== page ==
China’s two-child policy is a landmark decision meant to bring more people into its fast-depleting work force. But are Chinese couples ready to take on this burden?
By Shastri Ramachandaran in Beijing
China’s decision to jettison its 35-year-old draconian one-child policy in favor of a new, universal two-child norm has far-reaching implications. Even as ex-perts on demography, eco-nomy, politics and social policy debate its pros and cons, there is agreement that the policy will change much, not only in China, but also in the world.
The first evidence of this was, predictably, visible in the stock market—share prices of companies which make baby food and nappies soared, bringing cheer to producers in the baby and mother-care industry. Big names in the recreational business were upbeat. Typical of this was Walt Disney, which is getting ready to open a theme park in Shanghai, applauding the two-child policy as “good timing”.
The October 29 announcement ending the one-child policy, which gained notoriety for its coercive implementation, is a landmark event of immense economic and political significance. In fact, some observers say this decision is almost as important as Deng Xiaoping’s signal to open up the economy for reforms in 1978.
It was the overriding compulsion to ensure the success of Dengist reforms that dictated the adoption of the one-child policy. However, there were excesses to China’s one-child policy—forced abortions and sterilizations, denial of residence permits and jobs and exclusion of “illegal” children. These affected a wider section of people than the thuggishly executed population control Indians suffered during the Emergency.
The Communist Party of China (CPC) credits the one-child policy with preventing 40 crore (400 million) births in the last 35 years, thus contributing to China’s turbo-charged growth since the 1980s. The reason why the two-child policy is being widely welcomed has to be seen in this context— strong-arm methods of enforcing Deng’s birth control policy will become a thing of the past. The horrors of that policy are now being openly recounted in the Chinese media. What emerges is that people feel somewhat liberated and freed of lurking fear, about which they could not speak in public. This life-changing decision for millions seems to be a positive one and which the state could not have avoided for much longer.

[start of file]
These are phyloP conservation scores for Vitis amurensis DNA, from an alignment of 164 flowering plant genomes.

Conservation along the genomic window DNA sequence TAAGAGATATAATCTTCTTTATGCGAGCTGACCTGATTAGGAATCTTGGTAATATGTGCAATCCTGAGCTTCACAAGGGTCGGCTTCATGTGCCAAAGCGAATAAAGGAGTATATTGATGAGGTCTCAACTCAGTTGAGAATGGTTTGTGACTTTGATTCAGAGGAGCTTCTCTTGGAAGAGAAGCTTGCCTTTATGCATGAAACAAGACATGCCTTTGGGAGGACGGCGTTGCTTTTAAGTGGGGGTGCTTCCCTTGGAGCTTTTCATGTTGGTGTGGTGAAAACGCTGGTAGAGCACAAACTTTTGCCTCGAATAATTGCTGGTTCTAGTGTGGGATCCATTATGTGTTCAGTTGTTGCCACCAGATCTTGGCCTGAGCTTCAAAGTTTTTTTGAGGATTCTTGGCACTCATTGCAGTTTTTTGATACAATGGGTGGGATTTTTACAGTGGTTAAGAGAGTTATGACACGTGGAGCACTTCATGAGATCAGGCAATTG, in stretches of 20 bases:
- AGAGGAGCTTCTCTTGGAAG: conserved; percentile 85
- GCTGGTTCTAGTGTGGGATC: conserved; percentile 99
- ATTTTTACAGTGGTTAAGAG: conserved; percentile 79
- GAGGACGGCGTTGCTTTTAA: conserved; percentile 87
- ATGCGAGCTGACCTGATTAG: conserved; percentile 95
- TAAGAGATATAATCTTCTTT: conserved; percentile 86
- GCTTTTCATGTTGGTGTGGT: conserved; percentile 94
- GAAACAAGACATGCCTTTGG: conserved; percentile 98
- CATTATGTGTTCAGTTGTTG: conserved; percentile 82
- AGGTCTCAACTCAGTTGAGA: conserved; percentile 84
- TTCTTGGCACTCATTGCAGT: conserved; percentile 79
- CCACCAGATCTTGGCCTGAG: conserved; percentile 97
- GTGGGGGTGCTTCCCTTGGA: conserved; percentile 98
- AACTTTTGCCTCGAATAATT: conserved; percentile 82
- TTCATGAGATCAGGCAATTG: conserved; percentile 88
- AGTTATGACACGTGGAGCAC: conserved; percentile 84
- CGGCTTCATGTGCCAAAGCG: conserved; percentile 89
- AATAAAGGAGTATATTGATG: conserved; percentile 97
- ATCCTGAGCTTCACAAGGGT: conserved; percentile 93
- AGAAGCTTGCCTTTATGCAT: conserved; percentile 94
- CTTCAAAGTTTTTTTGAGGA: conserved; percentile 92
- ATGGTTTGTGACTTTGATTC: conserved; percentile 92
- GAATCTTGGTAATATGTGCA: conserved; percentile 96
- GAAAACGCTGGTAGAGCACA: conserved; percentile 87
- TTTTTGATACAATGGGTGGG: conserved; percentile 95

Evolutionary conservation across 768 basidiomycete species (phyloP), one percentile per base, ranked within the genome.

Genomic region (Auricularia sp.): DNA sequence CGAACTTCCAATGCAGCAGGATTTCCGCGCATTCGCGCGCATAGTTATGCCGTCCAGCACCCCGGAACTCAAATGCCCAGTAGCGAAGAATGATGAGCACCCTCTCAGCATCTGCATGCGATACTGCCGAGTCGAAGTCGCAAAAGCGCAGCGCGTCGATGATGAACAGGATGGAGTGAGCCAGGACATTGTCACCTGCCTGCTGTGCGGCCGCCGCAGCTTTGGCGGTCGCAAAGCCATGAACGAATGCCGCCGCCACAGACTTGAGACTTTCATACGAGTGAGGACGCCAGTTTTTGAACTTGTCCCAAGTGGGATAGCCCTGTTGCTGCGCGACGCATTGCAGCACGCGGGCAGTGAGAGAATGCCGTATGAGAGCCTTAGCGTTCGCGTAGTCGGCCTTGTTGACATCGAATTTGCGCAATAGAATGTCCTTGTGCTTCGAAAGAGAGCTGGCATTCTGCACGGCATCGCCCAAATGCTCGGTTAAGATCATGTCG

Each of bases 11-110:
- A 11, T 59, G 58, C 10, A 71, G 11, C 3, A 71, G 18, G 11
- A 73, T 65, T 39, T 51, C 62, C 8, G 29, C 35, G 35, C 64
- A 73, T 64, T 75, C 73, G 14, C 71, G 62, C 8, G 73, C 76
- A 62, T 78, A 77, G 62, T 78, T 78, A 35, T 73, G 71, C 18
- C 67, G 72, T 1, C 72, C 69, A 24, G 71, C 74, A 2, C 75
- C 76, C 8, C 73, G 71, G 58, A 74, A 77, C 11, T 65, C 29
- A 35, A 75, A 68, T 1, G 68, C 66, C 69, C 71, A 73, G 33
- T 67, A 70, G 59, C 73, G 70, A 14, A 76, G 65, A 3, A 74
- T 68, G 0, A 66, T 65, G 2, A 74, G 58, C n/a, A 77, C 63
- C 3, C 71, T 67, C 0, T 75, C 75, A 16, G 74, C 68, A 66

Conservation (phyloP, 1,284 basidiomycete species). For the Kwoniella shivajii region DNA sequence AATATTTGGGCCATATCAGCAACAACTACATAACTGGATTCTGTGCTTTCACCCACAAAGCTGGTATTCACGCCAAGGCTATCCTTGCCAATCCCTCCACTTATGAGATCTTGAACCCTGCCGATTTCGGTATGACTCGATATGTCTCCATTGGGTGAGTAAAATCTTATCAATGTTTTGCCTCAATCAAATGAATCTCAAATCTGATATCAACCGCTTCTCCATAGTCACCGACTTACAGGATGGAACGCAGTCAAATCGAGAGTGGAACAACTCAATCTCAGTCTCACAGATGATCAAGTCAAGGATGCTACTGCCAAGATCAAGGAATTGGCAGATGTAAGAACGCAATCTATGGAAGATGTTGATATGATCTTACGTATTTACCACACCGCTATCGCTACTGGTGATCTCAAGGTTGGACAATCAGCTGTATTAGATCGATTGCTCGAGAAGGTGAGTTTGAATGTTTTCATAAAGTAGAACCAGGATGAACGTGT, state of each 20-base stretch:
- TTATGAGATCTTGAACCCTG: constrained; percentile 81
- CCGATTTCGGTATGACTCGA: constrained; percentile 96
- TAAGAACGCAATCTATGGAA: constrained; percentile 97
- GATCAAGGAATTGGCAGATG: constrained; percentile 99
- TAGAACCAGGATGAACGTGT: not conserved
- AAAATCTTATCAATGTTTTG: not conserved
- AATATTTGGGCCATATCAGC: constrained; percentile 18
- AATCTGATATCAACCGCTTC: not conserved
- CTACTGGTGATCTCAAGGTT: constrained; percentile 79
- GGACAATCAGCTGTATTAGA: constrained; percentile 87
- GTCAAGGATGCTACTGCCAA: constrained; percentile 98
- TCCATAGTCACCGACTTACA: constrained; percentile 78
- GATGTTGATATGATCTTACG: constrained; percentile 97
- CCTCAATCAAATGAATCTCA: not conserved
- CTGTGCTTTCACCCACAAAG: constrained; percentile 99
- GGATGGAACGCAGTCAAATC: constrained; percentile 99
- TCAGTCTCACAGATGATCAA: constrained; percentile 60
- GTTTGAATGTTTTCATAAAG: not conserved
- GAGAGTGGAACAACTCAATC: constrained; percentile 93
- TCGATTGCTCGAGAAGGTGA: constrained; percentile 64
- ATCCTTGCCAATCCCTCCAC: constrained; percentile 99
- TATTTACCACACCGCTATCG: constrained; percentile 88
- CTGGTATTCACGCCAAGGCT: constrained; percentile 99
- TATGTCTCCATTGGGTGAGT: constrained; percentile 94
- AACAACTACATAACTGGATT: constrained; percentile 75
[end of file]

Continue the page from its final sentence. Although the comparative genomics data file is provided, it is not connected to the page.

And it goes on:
The decision is primarily political and its importance is underscored by the fact that the announcement was made in a communique released at the conclusion of a four-day conclave—Fifth Plenum—of the CPC’s 18th Central
Committee held in the last week of October. The main purpose of the plenum was to finalize China’s 13th Five-year Plan—the first since Xi Jinping became president—and to map the road ahead for the world’s second largest economy, which has had to contend with a falling growth rate in the last few years. China now aims to strive for a GDP growth rate of 6.5 to 7 percent during the five years of this Plan ending in 2020.
In giving up the one-child policy, the leadership has also tacitly revoked the political sanction that was presumed for its coercive enforcement. Questions remain whether there would be a liberal interpretation of the two-child policy. Will this put an end to discrimination and deprivation that “illegal” children (who predate the new policy) and their parents were subjected to until now?
The relaxation of the one-child rule began in 2013, but this did not apply to minorities and rural families. If either the husband or the wife was a single child, they were allowed two children. It was only a matter of time before the two-child policy was formally announced by the ruling party.
However, the economic impact of this decision is unlikely to be borne out at least in the near term. China’s economic slow-down has raised concerns about its ambition of emerging as an all-round, “moderately well-off society” in the CPC’s 100th year. As the official China Daily observed: “These five years are likely to be make or break, and the country will either be mired in the dreaded middle income trap, or survive the pains of transformation and accomplish a sustainable economic rebirth.”